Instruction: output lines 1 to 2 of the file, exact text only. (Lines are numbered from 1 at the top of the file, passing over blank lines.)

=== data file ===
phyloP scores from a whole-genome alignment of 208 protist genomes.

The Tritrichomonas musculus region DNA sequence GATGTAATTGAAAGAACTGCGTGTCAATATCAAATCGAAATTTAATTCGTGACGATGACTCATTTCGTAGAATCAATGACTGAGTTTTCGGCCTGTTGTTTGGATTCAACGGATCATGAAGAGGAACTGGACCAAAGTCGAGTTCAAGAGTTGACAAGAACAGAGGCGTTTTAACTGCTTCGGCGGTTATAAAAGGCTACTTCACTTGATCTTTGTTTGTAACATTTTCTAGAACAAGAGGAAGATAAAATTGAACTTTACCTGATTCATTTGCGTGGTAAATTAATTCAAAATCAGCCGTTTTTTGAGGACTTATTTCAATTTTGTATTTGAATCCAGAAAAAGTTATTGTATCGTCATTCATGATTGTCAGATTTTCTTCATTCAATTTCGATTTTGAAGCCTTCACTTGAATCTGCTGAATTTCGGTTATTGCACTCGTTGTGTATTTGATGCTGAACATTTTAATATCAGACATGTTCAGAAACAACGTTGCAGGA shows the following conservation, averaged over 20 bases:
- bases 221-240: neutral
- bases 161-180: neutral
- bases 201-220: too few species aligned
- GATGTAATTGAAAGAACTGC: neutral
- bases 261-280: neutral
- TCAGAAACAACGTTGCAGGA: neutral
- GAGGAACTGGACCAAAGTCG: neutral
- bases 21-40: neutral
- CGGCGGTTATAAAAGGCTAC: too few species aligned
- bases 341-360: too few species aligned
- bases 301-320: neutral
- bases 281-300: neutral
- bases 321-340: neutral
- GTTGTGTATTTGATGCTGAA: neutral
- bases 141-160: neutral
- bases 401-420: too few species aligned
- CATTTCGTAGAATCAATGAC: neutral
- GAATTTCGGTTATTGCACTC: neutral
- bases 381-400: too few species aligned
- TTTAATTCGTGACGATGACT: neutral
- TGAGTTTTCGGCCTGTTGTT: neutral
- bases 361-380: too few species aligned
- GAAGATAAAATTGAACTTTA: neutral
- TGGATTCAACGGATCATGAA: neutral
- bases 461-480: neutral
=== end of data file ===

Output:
phyloP scores from a whole-genome alignment of 208 protist genomes.

The Tritrichomonas musculus region DNA sequence GATGTAATTGAAAGAACTGCGTGTCAATATCAAATCGAAATTTAATTCGTGACGATGACTCATTTCGTAGAATCAATGACTGAGTTTTCGGCCTGTTGTTTGGATTCAACGGATCATGAAGAGGAACTGGACCAAAGTCGAGTTCAAGAGTTGACAAGAACAGAGGCGTTTTAACTGCTTCGGCGGTTATAAAAGGCTACTTCACTTGATCTTTGTTTGTAACATTTTCTAGAACAAGAGGAAGATAAAATTGAACTTTACCTGATTCATTTGCGTGGTAAATTAATTCAAAATCAGCCGTTTTTTGAGGACTTATTTCAATTTTGTATTTGAATCCAGAAAAAGTTATTGTATCGTCATTCATGATTGTCAGATTTTCTTCATTCAATTTCGATTTTGAAGCCTTCACTTGAATCTGCTGAATTTCGGTTATTGCACTCGTTGTGTATTTGATGCTGAACATTTTAATATCAGACATGTTCAGAAACAACGTTGCAGGA shows the following conservation, averaged over 20 bases: